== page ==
University News

Exhibition on Nazi book burnings opens at UCLA Feb. 24

U.S. Holocaust Museum show explores 1933 outrage and its legacy

Seventy-five years ago this May, just a few months after Adolf Hitler came to power in Germany and six years before World War II began, German university students launched what they called an "Action Against the Un-German Spirit."
Targeting authors ranging from Helen Keller and Ernest Hemingway to Albert Einstein and Sigmund Freud, these students orchestrated book burnings across Germany that would foreshadow the realization of 19th-century German-Jewish writer Heinrich Heine's warning that "where one burns books, one soon burns people."
In commemoration of the anniversary, the UCLA Charles E. Young Research Library will present "Fighting the Fires of Hate: America and the Nazi Book Burnings" from Feb. 24 to April 20.
Organized by the United States Holocaust Memorial Museum in Washington, D.C., this traveling exhibition provides a vivid look at the first steps the Nazis took to suppress freedom of expression, the strong response that occurred in the U.S. immediately following the book burnings and during the war, and the continued presence of this incendiary event in public discourse throughout the ensuing years.
Covered widely in the media at the time, the book burnings provoked forceful reactions in the U.S. from writers, artists, scholars, journalists, librarians, labor unions, clergy, political figures and others. Newspaper editorials and political cartoonists denounced the bonfires, and American writers, including Keller, Lewis Mumford and Sinclair Lewis, wrote open letters condemning the students' actions.
The American Jewish Congress organized massive street demonstrations in more than a dozen U.S. cities to protest the Nazis' persecution of Jews, using the book burnings to broaden the coalition of anti-Nazi groups. As the war progressed, President Franklin D. Roosevelt evoked the burnings as a vivid example of the difference between a democratic America and Nazi Germany, and first lady Eleanor Roosevelt condemned them in her syndicated daily newspaper column.
Organizations including the Library of Congress, the American Library Association, the American Booksellers Association, the National Council of Women, the Writers War Board, the Council on Books in Wartime and the Office of War Information used the 10th anniversary of the book burnings, in 1943, to rally Americans around the war effort. The Council on Books in Wartime's slogan, "Books are weapons in the war of ideas," appeared in posters, proclamations, radio broadcasts and other outlets to reinforce the importance of books and the free marketplace of ideas.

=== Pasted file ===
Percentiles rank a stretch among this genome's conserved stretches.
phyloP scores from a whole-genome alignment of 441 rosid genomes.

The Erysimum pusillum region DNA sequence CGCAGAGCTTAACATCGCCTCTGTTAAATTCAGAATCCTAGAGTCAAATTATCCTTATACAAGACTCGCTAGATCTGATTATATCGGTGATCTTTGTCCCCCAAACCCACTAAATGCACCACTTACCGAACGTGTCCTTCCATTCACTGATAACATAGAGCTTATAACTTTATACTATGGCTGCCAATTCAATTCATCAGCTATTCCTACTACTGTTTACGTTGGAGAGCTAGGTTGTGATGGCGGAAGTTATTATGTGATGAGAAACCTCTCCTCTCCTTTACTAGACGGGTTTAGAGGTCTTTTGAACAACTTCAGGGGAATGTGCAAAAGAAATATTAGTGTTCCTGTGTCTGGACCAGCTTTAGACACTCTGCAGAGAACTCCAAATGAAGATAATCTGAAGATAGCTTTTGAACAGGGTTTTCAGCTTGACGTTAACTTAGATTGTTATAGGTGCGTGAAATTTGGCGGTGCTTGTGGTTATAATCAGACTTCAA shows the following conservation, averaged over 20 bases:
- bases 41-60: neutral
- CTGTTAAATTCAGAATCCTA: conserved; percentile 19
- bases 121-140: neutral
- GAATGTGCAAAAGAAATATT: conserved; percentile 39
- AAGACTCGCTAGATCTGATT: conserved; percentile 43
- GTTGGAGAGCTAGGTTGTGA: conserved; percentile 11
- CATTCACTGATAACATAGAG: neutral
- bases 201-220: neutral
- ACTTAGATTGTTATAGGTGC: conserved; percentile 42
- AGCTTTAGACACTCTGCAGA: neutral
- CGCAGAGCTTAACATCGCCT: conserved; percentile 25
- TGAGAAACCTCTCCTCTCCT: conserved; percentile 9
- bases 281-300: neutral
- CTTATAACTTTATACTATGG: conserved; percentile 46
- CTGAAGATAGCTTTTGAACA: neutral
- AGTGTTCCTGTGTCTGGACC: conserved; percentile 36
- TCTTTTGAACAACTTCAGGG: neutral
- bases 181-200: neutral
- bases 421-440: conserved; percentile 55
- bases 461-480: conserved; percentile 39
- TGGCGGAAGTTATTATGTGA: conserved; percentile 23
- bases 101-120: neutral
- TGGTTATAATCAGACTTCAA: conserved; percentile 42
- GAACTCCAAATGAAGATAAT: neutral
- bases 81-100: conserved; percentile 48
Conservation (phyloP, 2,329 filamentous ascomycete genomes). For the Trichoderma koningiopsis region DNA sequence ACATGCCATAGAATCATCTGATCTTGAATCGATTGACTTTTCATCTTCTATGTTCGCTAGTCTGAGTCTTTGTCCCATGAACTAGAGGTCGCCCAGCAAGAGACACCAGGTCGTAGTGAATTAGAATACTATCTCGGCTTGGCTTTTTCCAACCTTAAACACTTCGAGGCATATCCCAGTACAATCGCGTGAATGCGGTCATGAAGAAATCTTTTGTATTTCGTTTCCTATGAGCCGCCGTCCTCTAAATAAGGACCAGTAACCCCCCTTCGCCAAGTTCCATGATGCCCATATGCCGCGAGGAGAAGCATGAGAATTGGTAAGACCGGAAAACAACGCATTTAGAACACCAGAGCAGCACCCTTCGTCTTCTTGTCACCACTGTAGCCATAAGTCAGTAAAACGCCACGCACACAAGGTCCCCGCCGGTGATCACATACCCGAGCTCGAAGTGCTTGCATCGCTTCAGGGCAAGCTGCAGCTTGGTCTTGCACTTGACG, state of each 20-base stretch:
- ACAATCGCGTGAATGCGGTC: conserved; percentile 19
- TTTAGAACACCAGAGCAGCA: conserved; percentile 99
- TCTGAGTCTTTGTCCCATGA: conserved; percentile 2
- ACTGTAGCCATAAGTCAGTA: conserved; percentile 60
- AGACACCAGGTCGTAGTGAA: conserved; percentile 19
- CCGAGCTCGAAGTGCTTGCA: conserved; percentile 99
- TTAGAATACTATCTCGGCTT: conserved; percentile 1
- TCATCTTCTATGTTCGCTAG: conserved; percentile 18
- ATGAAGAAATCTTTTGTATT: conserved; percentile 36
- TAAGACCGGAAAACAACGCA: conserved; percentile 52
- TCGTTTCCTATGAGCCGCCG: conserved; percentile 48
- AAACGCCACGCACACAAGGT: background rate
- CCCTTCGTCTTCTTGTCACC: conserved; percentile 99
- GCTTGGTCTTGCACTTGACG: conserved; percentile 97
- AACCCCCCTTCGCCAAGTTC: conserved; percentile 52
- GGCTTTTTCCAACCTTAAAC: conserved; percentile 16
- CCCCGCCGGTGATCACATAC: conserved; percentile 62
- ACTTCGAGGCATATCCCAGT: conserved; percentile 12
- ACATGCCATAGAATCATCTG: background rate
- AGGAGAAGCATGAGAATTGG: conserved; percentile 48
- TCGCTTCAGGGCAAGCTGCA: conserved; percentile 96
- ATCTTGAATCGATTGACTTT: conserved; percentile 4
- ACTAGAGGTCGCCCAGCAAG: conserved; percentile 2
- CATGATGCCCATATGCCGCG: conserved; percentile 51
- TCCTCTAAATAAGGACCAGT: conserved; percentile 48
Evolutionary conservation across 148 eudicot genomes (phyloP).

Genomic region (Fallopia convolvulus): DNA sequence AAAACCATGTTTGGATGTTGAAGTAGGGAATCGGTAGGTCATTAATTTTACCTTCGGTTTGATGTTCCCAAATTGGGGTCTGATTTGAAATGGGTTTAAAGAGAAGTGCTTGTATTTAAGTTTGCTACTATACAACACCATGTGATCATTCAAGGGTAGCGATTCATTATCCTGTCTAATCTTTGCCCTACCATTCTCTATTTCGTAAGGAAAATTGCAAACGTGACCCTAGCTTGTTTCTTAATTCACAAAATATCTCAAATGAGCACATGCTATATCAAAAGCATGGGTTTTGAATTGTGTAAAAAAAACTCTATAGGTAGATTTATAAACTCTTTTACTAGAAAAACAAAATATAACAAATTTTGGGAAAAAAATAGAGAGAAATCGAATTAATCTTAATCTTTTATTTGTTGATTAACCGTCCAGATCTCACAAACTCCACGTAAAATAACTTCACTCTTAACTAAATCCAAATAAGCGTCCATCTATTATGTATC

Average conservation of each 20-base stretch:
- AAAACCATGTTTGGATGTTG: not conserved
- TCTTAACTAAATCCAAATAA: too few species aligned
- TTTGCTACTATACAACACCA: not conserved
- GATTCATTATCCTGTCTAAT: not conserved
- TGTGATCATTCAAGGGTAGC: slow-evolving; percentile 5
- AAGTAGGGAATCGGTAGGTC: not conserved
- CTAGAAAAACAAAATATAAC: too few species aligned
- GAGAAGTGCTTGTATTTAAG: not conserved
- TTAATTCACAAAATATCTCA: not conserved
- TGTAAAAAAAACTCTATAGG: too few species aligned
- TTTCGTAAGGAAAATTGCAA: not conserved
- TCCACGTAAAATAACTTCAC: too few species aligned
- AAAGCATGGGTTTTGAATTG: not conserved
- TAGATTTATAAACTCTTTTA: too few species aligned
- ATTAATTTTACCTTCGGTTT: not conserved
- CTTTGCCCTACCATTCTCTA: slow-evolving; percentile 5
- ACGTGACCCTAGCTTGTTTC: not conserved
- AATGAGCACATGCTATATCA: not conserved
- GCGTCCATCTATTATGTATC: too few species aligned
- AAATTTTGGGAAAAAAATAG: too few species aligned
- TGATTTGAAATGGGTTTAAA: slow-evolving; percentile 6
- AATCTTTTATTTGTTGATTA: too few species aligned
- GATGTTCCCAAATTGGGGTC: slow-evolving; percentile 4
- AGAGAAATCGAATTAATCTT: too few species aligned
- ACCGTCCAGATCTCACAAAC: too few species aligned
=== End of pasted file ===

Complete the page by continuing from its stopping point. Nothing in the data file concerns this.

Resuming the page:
The Nazi book burnings have continued to resonate in American politics, literature and popular culture ever since. Evocations have included a McCarthy-era speech in which President Dwight Eisenhower urged Dartmouth graduates not to "join the book burners," films such as "Pleasantville" and "Field of Dreams," episodes of "The Waltons" and "M*A*S*H," and public burnings of J.K. Rowling's Harry Potter books.
The traveling exhibition is complemented by an exhibit of items from related collections in the UCLA Library. These include books from the medical library of Dr. Caesar Hirsch, which was confiscated by the Gestapo in 1933 after Hirsch and his family fled Stuttgart, Germany (the collection was returned to the family in 2001 after a researcher discovered it in a library at Tubingen University); correspondence and a score from the archives of Ernst Toch and Eric Zeisl, two Austrian emigre composers who eventually settled in Southern California; selections from the papers of Ray Bradbury, the renowned author of "Fahrenheit 451"; and a draft of the volume of poetry "Einander"" from the papers of Franz Werfel, which was among the books the Nazis burned.
Admission to the library and the exhibit is free. The library is open Monday through Thursday from 7:30 a.m. to 11 p.m., Friday from 7:30 a.m. to 6 p.m., Saturday from 9 a.m. to 5 p.m. and Sunday from 1 to 10 p.m. The library is closed on Friday, March 28, and hours vary during UCLA's intersession, March 21–30.
For more information about the exhibition and related events, call (310) 825-6925 or visit
The UCLA Charles E. Young Research Library provides research-level collections and services in education, government information, the humanities, public affairs, social sciences and urban planning, which are primarily designed to support UCLA graduate students and faculty.
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